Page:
French is the only official, national, administrative and daily language of the French Republic, as stated in the article 2 of the Constitution. In 1994, the law n 94-665 relative to the use of the French language, the “Toubon Law“, was promulgated to protect the French linguistic heritage, with three main objectives:
- enrichment of the language;
- obligation to use the French language; and
- advocacy of French as the language of the Republic.
French, the official language of the French Republic, acts as a cohesive element throughout France but is also an international communication language. In 2014, a report to the President of Republic (http://www.ladocumentationfrancaise.fr/rapports-publics/144000511/index.shtml) estimates that there are 211 million French-speaking people living in the countries where French is an official language and in the countries were at least 20% of the population can read, speak and write French. French-speaking people living in non French-speaking countries represent 16 million people. Thus, the French-speaking community (Francophonie) ranks as the 6th geopolitical space in terms of population and could become the 4th one around 2050. In total, French-speaking countries and Francophile countries represent 16% of world GDP with an average growth rate of 7%, and hold around 14% of the world mining and energy reserves. In the face of the mainly English-speaking globalisation, the advocacy of the French language and its on-going use as an international language, allows for the promotion of multilinguism and cultural diversity. Accordingly, the Toubon law advocates the use of French terms instead of English ones. Some French-speaking communities are particularly active in this domain, such as the Province of Quebec in Canada. A Semaine de la langue française et de la francophonie (Week of French language and Francophonie) takes place every year in France around 20th March, the International Day of the Francophonie. It gives the public the opportunity to celebrate the French language in its diversity and richness.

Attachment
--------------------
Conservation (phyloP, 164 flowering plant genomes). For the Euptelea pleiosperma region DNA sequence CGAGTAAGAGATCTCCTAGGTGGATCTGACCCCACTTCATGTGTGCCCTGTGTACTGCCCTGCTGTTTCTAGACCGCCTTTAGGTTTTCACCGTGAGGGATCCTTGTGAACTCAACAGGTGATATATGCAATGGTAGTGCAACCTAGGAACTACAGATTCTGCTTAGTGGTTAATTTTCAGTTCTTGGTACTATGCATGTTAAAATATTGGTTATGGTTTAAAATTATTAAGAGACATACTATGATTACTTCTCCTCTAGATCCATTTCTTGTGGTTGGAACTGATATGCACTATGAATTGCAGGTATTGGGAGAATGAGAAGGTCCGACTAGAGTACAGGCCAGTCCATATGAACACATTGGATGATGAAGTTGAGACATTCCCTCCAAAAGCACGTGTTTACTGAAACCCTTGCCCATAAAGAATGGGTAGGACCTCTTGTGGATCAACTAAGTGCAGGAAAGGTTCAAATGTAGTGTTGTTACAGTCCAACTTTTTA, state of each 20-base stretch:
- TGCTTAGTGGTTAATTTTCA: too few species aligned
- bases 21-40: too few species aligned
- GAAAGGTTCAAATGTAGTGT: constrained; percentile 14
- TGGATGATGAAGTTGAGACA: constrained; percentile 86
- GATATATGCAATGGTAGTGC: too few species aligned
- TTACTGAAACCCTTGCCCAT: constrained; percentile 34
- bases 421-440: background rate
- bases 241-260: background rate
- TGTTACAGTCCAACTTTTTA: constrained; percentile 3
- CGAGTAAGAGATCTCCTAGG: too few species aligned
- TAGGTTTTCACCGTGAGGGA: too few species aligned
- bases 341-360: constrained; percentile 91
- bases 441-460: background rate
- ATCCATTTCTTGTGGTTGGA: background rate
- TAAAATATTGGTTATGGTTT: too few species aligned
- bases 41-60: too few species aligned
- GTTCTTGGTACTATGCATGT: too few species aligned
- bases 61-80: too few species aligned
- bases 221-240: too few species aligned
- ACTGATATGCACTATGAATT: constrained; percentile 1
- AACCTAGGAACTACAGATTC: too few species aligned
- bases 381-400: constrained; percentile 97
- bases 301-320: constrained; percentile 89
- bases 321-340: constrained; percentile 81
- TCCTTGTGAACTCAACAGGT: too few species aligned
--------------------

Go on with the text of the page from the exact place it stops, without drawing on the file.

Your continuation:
The place of regional and foreign languages has become an issue of cultural diversity, which is supported by France and OIF. This diversity is a fundamental rule of everyday life: diversity of current consumption goods (food, clothes, design), and diversity of populations and the public. The amount of foreign works and products is considerable – in music, cinema, visual arts, literature, etc. Diversity in the “atmosphere” (ambiance) of a district or a marketplace can also be an asset from which the whole city can benefit, in particular from a tourism point of view.